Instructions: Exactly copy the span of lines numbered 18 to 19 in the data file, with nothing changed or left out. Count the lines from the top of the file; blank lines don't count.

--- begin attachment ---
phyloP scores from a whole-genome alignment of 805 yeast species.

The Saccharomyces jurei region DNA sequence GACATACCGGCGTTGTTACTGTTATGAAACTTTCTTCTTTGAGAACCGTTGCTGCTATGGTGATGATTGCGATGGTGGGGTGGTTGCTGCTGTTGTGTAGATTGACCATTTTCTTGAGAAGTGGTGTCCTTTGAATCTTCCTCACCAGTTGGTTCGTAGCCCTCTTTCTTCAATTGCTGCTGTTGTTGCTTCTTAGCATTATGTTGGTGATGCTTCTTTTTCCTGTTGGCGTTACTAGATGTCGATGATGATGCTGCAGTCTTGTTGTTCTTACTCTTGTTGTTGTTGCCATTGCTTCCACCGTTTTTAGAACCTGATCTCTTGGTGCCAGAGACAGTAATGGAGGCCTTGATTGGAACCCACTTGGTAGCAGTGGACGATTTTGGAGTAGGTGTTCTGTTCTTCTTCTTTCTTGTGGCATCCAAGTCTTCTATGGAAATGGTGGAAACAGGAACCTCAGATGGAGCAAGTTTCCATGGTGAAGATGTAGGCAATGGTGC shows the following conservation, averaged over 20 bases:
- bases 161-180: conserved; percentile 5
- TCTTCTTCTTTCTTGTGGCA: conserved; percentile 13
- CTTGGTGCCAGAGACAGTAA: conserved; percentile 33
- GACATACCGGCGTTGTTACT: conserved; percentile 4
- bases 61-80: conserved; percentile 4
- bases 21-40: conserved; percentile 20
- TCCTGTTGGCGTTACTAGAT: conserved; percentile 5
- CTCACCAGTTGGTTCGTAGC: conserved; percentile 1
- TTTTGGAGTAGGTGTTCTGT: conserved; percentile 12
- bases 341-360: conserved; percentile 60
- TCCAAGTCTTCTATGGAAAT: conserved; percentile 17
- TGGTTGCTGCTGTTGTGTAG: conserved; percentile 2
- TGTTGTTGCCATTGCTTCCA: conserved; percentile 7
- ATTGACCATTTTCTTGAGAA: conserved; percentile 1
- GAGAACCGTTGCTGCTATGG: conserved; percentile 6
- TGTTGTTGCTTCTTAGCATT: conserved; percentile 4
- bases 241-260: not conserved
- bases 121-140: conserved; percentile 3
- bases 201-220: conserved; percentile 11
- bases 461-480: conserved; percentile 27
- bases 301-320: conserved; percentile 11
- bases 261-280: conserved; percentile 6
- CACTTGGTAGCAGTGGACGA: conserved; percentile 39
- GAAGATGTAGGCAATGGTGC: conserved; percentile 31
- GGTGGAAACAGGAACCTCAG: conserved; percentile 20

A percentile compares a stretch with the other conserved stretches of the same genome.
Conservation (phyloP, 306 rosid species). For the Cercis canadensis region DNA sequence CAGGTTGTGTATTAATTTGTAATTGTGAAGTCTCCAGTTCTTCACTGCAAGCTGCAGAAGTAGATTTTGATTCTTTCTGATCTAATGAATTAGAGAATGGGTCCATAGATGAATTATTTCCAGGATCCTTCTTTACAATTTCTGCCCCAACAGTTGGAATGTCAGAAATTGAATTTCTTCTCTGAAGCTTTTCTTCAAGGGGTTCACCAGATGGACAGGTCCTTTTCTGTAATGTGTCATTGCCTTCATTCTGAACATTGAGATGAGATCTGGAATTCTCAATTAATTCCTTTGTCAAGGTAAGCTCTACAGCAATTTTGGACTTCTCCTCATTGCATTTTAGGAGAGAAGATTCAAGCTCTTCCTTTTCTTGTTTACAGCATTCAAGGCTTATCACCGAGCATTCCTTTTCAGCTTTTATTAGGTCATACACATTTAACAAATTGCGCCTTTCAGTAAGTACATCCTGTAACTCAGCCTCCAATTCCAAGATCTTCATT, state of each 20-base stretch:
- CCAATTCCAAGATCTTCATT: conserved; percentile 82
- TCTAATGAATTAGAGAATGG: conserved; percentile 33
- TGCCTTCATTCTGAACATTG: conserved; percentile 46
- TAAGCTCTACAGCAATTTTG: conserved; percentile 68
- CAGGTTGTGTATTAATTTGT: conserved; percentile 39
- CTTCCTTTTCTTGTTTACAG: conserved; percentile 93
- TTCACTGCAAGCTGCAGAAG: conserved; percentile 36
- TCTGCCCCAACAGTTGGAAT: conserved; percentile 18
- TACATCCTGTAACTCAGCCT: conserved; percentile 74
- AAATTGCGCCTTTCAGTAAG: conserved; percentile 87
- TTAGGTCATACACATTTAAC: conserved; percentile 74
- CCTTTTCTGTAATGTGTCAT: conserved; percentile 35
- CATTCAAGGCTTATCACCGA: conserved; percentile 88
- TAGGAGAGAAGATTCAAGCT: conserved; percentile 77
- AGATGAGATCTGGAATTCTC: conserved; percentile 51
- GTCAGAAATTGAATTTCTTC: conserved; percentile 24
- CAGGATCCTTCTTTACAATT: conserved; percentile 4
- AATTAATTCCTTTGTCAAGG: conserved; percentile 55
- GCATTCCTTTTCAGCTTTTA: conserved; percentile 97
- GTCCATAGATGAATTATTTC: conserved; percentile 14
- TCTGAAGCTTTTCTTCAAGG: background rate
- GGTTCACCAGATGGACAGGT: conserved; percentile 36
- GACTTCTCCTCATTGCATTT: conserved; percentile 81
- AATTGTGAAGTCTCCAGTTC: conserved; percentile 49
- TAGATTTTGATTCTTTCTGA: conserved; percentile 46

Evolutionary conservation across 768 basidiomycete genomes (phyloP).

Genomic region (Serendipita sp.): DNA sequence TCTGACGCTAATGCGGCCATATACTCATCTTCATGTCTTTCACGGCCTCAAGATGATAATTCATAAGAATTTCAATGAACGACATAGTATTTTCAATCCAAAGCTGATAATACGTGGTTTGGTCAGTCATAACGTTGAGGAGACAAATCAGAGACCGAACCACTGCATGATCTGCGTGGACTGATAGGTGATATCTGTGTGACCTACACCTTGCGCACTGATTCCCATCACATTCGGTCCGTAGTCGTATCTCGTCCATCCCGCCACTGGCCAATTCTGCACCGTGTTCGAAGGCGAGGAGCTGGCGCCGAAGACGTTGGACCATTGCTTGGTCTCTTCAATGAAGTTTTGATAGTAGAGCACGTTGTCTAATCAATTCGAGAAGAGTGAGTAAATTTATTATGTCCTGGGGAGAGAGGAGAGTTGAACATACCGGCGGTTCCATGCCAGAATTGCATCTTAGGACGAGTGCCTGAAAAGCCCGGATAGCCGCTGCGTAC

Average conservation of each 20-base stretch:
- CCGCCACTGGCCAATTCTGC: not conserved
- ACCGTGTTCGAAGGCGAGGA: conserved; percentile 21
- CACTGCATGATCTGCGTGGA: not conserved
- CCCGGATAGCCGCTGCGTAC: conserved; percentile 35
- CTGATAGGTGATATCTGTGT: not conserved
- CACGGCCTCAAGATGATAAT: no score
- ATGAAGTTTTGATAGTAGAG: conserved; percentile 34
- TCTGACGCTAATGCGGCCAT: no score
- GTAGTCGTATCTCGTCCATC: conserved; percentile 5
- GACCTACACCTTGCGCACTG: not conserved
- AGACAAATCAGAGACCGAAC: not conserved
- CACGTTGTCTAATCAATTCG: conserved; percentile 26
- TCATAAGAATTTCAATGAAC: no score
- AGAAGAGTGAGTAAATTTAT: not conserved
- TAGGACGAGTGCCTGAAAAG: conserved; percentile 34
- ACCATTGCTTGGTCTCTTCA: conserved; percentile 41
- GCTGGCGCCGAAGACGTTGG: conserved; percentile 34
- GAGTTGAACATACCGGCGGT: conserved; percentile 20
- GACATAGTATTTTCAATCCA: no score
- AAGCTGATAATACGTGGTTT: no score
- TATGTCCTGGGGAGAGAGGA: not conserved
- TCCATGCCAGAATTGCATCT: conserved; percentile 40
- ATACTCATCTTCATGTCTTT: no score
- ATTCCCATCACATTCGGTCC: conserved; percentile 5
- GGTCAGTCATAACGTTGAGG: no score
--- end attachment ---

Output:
- TGTTGTTGCTTCTTAGCATT: conserved; percentile 4
- bases 241-260: not conserved